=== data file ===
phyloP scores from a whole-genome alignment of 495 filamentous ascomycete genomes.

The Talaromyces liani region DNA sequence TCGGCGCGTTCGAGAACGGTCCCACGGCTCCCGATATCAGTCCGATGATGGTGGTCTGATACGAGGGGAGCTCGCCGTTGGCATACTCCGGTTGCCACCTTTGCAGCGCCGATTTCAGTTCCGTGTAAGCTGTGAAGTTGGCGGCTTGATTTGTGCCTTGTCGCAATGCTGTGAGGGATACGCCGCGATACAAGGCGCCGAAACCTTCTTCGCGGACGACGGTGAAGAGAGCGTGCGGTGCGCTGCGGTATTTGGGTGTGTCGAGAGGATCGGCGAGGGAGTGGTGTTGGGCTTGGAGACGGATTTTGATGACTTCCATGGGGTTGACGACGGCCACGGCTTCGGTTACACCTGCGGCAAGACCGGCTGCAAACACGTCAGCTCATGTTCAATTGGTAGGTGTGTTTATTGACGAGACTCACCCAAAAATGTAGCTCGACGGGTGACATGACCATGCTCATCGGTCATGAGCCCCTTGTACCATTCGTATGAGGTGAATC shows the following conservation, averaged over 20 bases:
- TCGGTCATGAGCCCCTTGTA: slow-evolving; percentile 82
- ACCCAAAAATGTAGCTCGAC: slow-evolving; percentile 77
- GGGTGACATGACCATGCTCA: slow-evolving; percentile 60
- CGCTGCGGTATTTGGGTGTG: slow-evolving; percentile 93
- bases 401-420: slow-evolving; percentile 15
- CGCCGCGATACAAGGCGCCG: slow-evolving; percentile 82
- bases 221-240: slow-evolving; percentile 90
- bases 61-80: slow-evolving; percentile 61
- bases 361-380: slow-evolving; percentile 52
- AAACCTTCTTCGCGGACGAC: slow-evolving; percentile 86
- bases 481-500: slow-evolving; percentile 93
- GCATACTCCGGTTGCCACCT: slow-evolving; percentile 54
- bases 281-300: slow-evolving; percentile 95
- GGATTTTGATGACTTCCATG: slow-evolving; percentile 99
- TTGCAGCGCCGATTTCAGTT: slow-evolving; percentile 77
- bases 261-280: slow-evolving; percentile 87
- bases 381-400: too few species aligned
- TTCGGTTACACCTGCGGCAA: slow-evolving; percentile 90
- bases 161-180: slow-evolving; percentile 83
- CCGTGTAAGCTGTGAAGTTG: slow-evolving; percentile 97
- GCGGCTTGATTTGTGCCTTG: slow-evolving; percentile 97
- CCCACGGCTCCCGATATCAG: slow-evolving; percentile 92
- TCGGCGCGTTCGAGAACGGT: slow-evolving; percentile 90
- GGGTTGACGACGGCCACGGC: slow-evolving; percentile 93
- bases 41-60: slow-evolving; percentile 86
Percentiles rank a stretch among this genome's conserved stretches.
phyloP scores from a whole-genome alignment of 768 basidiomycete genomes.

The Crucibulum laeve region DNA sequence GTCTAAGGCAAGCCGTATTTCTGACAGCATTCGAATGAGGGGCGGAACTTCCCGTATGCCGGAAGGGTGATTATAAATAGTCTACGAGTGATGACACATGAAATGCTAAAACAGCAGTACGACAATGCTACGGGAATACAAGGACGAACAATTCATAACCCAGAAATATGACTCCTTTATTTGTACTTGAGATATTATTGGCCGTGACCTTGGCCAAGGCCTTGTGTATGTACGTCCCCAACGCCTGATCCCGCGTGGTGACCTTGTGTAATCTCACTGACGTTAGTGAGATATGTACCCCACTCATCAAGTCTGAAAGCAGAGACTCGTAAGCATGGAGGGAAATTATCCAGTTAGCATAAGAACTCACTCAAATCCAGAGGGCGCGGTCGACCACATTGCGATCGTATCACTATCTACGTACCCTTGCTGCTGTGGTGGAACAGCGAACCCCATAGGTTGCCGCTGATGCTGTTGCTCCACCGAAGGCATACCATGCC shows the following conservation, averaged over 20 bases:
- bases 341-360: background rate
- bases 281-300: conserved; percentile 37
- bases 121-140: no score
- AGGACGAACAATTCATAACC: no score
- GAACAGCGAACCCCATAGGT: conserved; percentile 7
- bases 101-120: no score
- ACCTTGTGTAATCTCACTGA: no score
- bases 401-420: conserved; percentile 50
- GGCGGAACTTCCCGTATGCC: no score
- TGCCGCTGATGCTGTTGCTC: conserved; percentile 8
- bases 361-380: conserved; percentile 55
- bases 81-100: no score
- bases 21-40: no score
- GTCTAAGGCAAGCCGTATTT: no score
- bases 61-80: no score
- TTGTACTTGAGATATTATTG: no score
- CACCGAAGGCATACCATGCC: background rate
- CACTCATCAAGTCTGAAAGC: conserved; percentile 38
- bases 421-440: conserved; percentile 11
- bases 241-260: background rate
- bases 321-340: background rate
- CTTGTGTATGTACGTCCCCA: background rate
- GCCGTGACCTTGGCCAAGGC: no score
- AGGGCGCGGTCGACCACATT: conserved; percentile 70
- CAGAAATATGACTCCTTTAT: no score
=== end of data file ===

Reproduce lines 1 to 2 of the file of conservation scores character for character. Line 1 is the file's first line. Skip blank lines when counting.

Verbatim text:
phyloP scores from a whole-genome alignment of 495 filamentous ascomycete genomes.

The Talaromyces liani region DNA sequence TCGGCGCGTTCGAGAACGGTCCCACGGCTCCCGATATCAGTCCGATGATGGTGGTCTGATACGAGGGGAGCTCGCCGTTGGCATACTCCGGTTGCCACCTTTGCAGCGCCGATTTCAGTTCCGTGTAAGCTGTGAAGTTGGCGGCTTGATTTGTGCCTTGTCGCAATGCTGTGAGGGATACGCCGCGATACAAGGCGCCGAAACCTTCTTCGCGGACGACGGTGAAGAGAGCGTGCGGTGCGCTGCGGTATTTGGGTGTGTCGAGAGGATCGGCGAGGGAGTGGTGTTGGGCTTGGAGACGGATTTTGATGACTTCCATGGGGTTGACGACGGCCACGGCTTCGGTTACACCTGCGGCAAGACCGGCTGCAAACACGTCAGCTCATGTTCAATTGGTAGGTGTGTTTATTGACGAGACTCACCCAAAAATGTAGCTCGACGGGTGACATGACCATGCTCATCGGTCATGAGCCCCTTGTACCATTCGTATGAGGTGAATC shows the following conservation, averaged over 20 bases: